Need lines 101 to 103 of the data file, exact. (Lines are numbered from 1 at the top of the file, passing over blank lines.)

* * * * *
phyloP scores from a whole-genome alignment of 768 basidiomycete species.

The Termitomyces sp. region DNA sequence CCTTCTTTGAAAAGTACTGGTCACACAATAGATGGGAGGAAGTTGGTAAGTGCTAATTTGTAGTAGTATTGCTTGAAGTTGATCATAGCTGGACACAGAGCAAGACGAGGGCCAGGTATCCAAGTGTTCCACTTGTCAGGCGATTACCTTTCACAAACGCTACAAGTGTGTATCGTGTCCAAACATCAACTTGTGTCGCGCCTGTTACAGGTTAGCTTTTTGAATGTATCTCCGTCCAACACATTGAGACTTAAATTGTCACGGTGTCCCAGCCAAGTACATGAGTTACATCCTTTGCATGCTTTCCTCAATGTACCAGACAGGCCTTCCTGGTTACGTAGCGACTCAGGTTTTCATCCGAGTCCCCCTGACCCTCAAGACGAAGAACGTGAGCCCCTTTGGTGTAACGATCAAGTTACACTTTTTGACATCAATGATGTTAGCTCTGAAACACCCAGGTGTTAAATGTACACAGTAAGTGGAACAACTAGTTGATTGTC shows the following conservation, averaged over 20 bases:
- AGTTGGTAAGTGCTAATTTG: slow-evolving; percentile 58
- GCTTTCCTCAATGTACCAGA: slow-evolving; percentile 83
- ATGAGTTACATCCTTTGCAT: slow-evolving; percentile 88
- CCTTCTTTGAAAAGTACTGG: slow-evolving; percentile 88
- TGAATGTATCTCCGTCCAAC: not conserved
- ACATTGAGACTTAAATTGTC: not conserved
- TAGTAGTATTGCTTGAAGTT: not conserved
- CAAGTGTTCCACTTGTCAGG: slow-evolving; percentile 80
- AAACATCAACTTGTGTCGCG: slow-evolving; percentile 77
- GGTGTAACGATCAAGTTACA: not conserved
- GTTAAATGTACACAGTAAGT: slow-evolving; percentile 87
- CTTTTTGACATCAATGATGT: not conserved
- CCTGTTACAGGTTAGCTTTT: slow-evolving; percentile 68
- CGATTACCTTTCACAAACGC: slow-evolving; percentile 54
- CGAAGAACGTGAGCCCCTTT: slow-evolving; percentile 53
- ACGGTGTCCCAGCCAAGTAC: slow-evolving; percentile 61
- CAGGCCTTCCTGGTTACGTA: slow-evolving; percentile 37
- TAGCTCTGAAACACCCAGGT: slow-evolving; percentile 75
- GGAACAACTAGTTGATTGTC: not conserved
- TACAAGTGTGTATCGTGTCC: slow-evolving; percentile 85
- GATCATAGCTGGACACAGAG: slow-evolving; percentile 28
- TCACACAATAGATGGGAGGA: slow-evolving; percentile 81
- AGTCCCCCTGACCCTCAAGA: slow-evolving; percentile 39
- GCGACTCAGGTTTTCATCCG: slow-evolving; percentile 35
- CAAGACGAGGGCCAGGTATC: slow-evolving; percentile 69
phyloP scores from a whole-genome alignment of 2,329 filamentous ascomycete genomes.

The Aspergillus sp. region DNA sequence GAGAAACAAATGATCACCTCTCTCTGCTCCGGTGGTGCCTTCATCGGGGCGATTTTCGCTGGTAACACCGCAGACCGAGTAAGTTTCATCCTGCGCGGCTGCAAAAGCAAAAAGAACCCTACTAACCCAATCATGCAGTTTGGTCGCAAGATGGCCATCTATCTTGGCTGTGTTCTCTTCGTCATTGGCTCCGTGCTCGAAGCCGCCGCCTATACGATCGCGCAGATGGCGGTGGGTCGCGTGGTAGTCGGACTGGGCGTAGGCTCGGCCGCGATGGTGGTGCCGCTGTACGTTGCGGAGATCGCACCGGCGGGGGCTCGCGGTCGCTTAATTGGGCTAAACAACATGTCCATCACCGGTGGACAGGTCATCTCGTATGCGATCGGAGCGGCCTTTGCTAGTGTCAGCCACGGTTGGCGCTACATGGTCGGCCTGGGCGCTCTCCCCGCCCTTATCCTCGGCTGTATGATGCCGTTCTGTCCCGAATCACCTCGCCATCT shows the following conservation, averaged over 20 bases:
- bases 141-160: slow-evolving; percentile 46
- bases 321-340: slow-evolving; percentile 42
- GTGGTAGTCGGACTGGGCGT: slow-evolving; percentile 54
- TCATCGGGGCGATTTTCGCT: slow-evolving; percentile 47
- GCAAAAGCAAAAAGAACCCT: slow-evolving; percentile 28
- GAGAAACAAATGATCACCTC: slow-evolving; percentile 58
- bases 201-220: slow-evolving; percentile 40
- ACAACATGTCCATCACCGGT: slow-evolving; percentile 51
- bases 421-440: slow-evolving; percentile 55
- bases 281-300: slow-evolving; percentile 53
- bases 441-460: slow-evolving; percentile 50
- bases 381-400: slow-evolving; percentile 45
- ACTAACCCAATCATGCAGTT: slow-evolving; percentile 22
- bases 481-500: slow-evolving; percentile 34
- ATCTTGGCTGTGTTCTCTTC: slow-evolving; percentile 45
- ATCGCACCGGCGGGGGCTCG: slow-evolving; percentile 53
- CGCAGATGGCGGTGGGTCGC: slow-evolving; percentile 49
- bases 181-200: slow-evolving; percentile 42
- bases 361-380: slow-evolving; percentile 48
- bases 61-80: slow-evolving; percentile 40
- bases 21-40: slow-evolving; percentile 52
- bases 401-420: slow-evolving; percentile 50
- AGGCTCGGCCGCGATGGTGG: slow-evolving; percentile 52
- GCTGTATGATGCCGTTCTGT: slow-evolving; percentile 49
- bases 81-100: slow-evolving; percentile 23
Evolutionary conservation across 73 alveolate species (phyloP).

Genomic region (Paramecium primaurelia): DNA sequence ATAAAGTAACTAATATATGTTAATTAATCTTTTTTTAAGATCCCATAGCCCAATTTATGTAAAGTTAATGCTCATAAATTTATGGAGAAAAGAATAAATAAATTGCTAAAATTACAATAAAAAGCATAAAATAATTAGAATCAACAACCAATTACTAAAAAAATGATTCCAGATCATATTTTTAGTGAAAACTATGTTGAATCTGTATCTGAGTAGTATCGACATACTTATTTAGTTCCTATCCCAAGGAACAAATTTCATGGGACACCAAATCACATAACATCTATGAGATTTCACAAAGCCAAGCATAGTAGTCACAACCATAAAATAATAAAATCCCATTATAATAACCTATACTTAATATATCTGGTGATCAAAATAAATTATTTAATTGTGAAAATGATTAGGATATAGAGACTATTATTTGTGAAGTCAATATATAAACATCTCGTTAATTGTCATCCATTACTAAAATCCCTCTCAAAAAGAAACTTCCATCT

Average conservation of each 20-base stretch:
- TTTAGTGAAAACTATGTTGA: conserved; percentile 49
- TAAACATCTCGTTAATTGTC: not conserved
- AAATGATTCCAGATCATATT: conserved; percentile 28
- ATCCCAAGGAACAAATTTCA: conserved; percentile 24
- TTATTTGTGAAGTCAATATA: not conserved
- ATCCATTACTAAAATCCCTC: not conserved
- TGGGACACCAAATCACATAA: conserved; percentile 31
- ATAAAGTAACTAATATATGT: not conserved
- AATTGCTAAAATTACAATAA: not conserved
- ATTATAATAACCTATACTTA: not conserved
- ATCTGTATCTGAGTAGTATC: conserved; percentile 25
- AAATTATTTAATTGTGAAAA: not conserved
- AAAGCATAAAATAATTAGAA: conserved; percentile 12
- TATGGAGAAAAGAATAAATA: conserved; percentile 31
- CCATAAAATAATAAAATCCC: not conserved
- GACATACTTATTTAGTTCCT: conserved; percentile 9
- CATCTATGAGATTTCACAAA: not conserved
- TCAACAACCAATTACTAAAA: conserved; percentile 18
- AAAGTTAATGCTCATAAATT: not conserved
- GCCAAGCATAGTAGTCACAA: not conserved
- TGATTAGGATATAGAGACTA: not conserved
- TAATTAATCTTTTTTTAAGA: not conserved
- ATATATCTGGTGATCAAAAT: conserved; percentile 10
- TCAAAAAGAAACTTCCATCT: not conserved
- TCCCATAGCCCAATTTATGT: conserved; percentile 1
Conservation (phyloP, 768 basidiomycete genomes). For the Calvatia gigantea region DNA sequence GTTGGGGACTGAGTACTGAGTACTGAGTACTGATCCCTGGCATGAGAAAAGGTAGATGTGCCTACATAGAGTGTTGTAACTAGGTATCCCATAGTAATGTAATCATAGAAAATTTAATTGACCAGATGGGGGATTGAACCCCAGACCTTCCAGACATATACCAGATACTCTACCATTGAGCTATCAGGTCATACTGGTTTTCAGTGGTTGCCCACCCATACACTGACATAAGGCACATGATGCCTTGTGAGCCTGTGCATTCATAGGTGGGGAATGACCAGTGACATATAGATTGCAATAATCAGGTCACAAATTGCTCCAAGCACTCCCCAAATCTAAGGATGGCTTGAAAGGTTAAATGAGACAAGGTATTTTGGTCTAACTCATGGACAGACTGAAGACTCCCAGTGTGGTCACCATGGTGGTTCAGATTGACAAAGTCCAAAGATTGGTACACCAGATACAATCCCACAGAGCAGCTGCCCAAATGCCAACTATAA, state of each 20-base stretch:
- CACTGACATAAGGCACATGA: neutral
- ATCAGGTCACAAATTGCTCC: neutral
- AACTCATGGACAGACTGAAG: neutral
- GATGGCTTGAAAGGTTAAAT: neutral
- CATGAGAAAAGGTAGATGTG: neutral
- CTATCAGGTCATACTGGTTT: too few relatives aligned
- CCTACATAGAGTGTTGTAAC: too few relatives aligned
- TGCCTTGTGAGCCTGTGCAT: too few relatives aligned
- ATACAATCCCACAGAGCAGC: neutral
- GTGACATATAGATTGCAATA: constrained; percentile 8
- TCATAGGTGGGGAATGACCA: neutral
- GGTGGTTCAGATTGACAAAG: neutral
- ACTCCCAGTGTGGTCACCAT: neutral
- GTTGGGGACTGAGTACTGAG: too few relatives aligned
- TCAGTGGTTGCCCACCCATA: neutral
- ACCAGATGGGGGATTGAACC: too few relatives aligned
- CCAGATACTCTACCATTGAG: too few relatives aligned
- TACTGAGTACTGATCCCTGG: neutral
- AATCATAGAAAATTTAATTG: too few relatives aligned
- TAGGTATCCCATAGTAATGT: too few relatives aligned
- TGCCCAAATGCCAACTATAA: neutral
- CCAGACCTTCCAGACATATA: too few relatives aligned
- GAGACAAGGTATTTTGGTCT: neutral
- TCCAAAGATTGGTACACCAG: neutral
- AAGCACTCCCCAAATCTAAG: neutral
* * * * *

- TACTGAGTACTGATCCCTGG: neutral
- AATCATAGAAAATTTAATTG: too few relatives aligned
- TAGGTATCCCATAGTAATGT: too few relatives aligned